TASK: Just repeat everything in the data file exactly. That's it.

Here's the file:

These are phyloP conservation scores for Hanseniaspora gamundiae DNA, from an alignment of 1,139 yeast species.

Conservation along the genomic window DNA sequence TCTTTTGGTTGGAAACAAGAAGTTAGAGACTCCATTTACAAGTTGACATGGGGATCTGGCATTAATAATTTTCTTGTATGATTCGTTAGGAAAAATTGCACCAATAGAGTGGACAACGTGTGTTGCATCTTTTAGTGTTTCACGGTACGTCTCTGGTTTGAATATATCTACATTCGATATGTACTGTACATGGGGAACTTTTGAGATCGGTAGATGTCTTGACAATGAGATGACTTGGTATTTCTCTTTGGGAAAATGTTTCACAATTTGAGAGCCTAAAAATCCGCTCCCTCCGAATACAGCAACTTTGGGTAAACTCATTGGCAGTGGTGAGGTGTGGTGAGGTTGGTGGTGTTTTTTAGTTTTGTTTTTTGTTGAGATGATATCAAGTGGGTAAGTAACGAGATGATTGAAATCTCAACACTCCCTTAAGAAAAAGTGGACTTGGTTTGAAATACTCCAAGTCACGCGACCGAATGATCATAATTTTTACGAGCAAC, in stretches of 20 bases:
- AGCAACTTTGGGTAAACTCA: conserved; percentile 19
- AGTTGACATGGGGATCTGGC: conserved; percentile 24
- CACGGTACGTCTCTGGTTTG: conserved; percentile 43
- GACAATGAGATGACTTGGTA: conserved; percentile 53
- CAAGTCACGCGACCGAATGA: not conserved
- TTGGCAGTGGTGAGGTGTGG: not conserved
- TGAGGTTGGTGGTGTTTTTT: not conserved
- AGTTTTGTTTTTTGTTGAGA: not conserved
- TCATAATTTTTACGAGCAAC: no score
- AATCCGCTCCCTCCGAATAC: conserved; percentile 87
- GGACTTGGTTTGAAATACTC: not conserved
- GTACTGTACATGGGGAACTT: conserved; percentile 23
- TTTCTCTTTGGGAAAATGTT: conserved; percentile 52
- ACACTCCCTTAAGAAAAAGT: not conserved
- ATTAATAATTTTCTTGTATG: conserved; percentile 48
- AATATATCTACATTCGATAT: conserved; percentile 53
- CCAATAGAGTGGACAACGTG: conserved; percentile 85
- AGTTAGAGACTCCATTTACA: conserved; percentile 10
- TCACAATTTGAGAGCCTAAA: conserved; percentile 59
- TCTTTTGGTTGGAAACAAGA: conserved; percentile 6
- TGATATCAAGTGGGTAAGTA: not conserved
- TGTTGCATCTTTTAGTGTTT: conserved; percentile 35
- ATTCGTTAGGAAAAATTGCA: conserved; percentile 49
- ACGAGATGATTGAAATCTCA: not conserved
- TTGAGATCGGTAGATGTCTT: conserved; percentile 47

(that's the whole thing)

These are phyloP conservation scores for Hanseniaspora gamundiae DNA, from an alignment of 1,139 yeast species.

Conservation along the genomic window DNA sequence TCTTTTGGTTGGAAACAAGAAGTTAGAGACTCCATTTACAAGTTGACATGGGGATCTGGCATTAATAATTTTCTTGTATGATTCGTTAGGAAAAATTGCACCAATAGAGTGGACAACGTGTGTTGCATCTTTTAGTGTTTCACGGTACGTCTCTGGTTTGAATATATCTACATTCGATATGTACTGTACATGGGGAACTTTTGAGATCGGTAGATGTCTTGACAATGAGATGACTTGGTATTTCTCTTTGGGAAAATGTTTCACAATTTGAGAGCCTAAAAATCCGCTCCCTCCGAATACAGCAACTTTGGGTAAACTCATTGGCAGTGGTGAGGTGTGGTGAGGTTGGTGGTGTTTTTTAGTTTTGTTTTTTGTTGAGATGATATCAAGTGGGTAAGTAACGAGATGATTGAAATCTCAACACTCCCTTAAGAAAAAGTGGACTTGGTTTGAAATACTCCAAGTCACGCGACCGAATGATCATAATTTTTACGAGCAAC, in stretches of 20 bases:
- AGCAACTTTGGGTAAACTCA: conserved; percentile 19
- AGTTGACATGGGGATCTGGC: conserved; percentile 24
- CACGGTACGTCTCTGGTTTG: conserved; percentile 43
- GACAATGAGATGACTTGGTA: conserved; percentile 53
- CAAGTCACGCGACCGAATGA: not conserved
- TTGGCAGTGGTGAGGTGTGG: not conserved
- TGAGGTTGGTGGTGTTTTTT: not conserved
- AGTTTTGTTTTTTGTTGAGA: not conserved
- TCATAATTTTTACGAGCAAC: no score
- AATCCGCTCCCTCCGAATAC: conserved; percentile 87
- GGACTTGGTTTGAAATACTC: not conserved
- GTACTGTACATGGGGAACTT: conserved; percentile 23
- TTTCTCTTTGGGAAAATGTT: conserved; percentile 52
- ACACTCCCTTAAGAAAAAGT: not conserved
- ATTAATAATTTTCTTGTATG: conserved; percentile 48
- AATATATCTACATTCGATAT: conserved; percentile 53
- CCAATAGAGTGGACAACGTG: conserved; percentile 85
- AGTTAGAGACTCCATTTACA: conserved; percentile 10
- TCACAATTTGAGAGCCTAAA: conserved; percentile 59
- TCTTTTGGTTGGAAACAAGA: conserved; percentile 6
- TGATATCAAGTGGGTAAGTA: not conserved
- TGTTGCATCTTTTAGTGTTT: conserved; percentile 35
- ATTCGTTAGGAAAAATTGCA: conserved; percentile 49
- ACGAGATGATTGAAATCTCA: not conserved
- TTGAGATCGGTAGATGTCTT: conserved; percentile 47